Gib: Yeah, and after that we were just coming here every week to make music.
$ean: Yup, we would be here everyday. It would be hot as sh*t in here. No fan. We would just be going back to back to back.
Gib: This is like 10th/11th grade and it really picked up senior year.
I love how organic that is and it even leads into my next question about the music — how was it creating the DEAR project and how was the process similar to or different than working on HIM$?
$ean: The process with HIM$ was really fun. Like I said before, it was really just us having fun in the room. Making beats, jumping around, and acting a fool. Versus
DEAR was done in like two months. It was really like “let’s bang this out”. At the time I hadn’t released music in a while because I had been in a management situation where it was just like they wanted us to write and build. I spent some time ghostwriting and Gib was producing for some other artists.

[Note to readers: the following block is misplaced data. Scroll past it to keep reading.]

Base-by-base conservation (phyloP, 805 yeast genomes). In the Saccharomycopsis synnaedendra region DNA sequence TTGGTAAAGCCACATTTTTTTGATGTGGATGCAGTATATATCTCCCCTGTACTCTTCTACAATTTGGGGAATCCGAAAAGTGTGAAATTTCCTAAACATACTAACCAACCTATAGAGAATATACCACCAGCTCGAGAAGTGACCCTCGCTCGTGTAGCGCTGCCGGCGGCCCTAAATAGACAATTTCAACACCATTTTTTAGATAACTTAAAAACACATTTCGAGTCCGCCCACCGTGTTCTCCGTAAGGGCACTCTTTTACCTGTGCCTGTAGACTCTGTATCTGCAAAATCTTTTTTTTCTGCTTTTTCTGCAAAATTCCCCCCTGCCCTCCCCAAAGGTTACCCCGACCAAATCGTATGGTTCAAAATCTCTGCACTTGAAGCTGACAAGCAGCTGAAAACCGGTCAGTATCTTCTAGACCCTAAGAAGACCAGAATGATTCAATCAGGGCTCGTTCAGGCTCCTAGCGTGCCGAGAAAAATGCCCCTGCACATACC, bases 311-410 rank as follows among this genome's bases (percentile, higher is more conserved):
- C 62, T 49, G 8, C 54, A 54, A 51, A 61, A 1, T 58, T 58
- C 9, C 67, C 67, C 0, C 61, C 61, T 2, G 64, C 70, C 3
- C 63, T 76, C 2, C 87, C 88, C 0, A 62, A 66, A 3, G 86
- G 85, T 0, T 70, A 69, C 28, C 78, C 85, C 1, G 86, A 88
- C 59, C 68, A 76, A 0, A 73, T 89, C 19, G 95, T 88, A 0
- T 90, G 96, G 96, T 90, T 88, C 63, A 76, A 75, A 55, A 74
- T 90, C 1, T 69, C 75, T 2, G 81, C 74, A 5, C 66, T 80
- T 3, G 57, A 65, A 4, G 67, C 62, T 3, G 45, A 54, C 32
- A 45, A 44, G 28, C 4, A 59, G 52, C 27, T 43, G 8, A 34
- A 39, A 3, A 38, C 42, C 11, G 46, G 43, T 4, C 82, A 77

DEAR was really a sweet process. I was going through a real dark time from 2017 into 2018. I feel like DEAR was the conclusion of a heavy mindset. I lost my uncle, I got hit by a car, I lost mad memory and was forgetting song lyrics.
I met my girlfriend — well I knew her for a grip, but I got with her and she inspired a lot of the records too. It was just a lot of life changing moments in DEAR and in that whole process. I found out a lot about myself and I just expressed it as much as I could in the music.
So the difference between HIM$ and DEAR is that HIM$ was just like me having fun versus DEAR I was having fun but I was also giving a real message of who I am to myself.
Gib: There was a reason for making it. HIM$ was kind of like “huh we don’t have like an album yet”.